Knocked Up

Long-Haired Lemmings: Legends Wainwright And Henry Score The Film

When considering the score for his latest film. Judd Apatow would take a different tactic than he did with instantly recognizable music heard in The 40-Year-Old Virgin (an eclectic mix of '80s songs, as well as seminal songs from James Brown and Ashford & Simpson to Missy Elliott and Chaka Khan). A longtime fan of folk music singer / poet Loudon Wainright III, the filmmaker approached Wainright to create the soundtrack for his new comedy. Apatow wanted the music of Knocked Up filled with the quirky honesty for which Wainwright has been long known.

Knocked Up - Promotional Shoot Knocked Up - Promotional Shoot

Wainright and his collaborator Joe Henry accepted the challenge and scored the songs for the film. On their new album, Concord Records' "Strange Weirdos: Music From And Inspired By Knocked Up," they brought to the soundtrack the same rich vocals and deeply raw lyrics of Wainright's past work. Notes Henry, "As writers, we aimed for complete songs first, and deconstructed them as resource for score when needed. When we had a song that matched the overall tone of the film or of a particular character, it was easy to tailor and develop an element of it - a verse of bridge - in service to the scene."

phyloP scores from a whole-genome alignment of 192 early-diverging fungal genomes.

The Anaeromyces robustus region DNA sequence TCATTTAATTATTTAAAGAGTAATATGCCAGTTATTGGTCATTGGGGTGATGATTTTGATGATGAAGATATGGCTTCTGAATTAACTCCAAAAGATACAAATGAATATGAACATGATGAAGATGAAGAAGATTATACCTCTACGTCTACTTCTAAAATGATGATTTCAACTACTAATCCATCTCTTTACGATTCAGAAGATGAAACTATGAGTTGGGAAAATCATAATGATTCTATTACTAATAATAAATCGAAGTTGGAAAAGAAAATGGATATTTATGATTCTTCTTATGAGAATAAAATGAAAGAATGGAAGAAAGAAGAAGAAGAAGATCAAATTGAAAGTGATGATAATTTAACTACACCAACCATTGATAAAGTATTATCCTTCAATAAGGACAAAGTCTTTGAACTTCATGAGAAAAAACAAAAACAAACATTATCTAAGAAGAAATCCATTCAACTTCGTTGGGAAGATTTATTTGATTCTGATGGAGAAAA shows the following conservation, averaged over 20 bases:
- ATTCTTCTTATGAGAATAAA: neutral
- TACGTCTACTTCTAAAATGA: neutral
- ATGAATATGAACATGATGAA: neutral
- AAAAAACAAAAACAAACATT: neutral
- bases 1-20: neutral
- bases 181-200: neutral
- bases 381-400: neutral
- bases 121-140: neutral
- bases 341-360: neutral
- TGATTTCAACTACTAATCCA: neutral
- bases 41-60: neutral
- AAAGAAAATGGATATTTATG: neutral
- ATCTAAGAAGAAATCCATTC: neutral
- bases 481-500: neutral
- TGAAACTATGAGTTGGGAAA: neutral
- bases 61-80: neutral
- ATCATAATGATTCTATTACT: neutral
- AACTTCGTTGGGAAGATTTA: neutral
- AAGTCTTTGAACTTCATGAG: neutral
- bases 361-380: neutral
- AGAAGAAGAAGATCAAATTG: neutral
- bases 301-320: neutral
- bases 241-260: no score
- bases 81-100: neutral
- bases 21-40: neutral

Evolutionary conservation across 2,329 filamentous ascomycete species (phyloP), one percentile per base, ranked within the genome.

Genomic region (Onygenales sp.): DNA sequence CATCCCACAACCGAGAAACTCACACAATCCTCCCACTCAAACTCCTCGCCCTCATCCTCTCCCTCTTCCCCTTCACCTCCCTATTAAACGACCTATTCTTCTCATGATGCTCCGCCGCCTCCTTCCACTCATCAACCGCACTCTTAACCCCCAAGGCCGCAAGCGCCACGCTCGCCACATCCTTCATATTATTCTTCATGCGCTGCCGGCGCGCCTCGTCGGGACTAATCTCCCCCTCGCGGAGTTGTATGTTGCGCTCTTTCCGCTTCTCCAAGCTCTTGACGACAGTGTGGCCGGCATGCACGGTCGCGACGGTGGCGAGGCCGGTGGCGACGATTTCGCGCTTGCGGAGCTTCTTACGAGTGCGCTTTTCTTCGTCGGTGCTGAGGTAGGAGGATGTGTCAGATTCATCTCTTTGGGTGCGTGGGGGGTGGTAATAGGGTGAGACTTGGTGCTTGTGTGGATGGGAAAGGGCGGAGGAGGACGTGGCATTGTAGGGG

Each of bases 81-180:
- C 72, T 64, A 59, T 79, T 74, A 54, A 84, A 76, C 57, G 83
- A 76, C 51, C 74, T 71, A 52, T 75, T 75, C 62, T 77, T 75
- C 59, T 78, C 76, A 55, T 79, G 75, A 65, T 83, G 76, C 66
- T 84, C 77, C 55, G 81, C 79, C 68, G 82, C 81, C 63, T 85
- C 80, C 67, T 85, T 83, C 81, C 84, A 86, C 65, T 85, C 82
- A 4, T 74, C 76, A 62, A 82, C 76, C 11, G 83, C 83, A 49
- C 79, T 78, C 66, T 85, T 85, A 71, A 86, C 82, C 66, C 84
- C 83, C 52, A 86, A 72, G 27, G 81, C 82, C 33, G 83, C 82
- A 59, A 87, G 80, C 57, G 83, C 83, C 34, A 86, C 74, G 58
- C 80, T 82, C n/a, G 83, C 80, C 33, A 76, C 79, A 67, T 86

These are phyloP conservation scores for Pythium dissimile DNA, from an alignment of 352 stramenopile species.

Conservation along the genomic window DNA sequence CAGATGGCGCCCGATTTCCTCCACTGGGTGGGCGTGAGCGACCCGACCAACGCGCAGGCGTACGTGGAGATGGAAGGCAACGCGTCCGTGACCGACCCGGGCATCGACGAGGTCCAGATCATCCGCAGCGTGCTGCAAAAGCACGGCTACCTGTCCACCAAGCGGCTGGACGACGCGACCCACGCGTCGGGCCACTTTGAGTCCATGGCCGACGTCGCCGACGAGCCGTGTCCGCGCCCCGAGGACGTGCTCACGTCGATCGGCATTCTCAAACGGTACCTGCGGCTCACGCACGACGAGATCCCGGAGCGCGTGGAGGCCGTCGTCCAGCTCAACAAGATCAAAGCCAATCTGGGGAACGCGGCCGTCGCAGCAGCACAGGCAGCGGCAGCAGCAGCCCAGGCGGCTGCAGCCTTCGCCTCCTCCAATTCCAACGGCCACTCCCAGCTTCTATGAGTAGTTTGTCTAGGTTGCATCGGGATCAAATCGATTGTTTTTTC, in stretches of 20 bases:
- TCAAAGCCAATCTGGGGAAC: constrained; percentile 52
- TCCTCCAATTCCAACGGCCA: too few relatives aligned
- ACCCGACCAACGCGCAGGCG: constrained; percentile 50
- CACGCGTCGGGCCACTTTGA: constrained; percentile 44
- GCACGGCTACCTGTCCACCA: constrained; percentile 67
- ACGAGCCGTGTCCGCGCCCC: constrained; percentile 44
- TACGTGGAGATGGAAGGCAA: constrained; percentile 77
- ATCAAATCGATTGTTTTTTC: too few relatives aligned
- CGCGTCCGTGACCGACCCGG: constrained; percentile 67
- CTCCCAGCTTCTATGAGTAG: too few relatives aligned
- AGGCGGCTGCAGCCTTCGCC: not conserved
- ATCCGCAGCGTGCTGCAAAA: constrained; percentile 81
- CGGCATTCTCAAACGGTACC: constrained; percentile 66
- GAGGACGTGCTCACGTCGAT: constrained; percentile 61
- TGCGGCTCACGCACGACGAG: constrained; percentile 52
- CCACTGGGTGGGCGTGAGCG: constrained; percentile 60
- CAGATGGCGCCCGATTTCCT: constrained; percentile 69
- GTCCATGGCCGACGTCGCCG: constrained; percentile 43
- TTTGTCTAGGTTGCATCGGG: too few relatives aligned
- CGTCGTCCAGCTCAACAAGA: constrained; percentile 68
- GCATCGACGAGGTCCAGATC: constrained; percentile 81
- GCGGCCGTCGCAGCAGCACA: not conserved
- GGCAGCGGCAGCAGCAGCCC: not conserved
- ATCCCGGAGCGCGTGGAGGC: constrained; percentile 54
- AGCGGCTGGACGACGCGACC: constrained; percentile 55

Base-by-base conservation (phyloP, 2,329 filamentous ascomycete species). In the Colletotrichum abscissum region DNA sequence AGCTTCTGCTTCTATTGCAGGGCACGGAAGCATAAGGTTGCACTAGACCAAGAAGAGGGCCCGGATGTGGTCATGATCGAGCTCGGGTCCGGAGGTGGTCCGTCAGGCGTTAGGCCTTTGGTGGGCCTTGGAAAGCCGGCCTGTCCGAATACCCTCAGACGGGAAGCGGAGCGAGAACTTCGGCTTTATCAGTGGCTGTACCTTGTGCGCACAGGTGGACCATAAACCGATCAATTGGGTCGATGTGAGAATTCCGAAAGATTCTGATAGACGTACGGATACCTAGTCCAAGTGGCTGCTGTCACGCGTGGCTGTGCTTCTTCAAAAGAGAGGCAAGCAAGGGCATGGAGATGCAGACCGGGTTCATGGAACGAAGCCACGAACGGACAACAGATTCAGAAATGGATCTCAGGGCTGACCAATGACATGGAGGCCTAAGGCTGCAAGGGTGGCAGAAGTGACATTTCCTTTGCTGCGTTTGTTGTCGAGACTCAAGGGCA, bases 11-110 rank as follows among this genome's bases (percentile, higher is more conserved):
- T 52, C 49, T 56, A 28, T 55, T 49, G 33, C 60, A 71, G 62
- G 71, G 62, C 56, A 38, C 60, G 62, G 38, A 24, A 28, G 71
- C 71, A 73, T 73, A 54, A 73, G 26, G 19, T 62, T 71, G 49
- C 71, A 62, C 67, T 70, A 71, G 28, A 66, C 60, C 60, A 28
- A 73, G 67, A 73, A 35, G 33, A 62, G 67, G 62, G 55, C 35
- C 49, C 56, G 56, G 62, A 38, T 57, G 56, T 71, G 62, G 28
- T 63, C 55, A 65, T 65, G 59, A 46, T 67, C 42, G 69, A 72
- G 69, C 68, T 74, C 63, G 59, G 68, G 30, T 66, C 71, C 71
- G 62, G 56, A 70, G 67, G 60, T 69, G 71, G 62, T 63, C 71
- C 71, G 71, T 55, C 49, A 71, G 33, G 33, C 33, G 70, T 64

That was fine with Apatow. "I knew these guys would bring unpredictable and emotional sound to the film," he notes. "I've been a fan of Loudon's since I was a kid, and I knew what he could do. I put him in Undeclared, he was priest in Virgin and is Dr. Howard, Ben and Alison's OB-GYN, in Knocked Up. Basically, I like the idea of exposing a new audience to the singer who had such a profound effect on me as a kid."

From the title track "Strange Weirdos," and the sorrowful, "Valley Morning" to Wainright's sarcastic swipe at a midlife crisis, "Doin' The Math," the music for the film reflects what the characters of the comedy are going through as they deal with this unexpected pregnancy and the new routine of their lives. Wainwright and Henry also cover Peter Blegvad's "Daughters," the song Loudon originally recorded with Henry two years ago for a charity album, as well as Allison's "I Feel So Good."

The pair is joined on the soundtrack to the comedy by the Henry-dubbed "Wrecking Crew." Members include keyboardist Patrick Warren, bassist David Piltch, guitarist Greg Leisz and drummer Jay Bellerose. Special guests on the soundtrack include legendary British guitarist Richard Thompson (for "Grey in L.A.") and Van Dyke Parks, an accordionist on the song "Daughter."

"When Judd came to me with this idea, I was pretty curious," says Wainright. "As a musician, you are usually telling your own stories, not helping to tell those of characters in a film. It's a chance to do something different for me. And God knows, the crazy-ass decisions Ben makes remind me of a few of my own."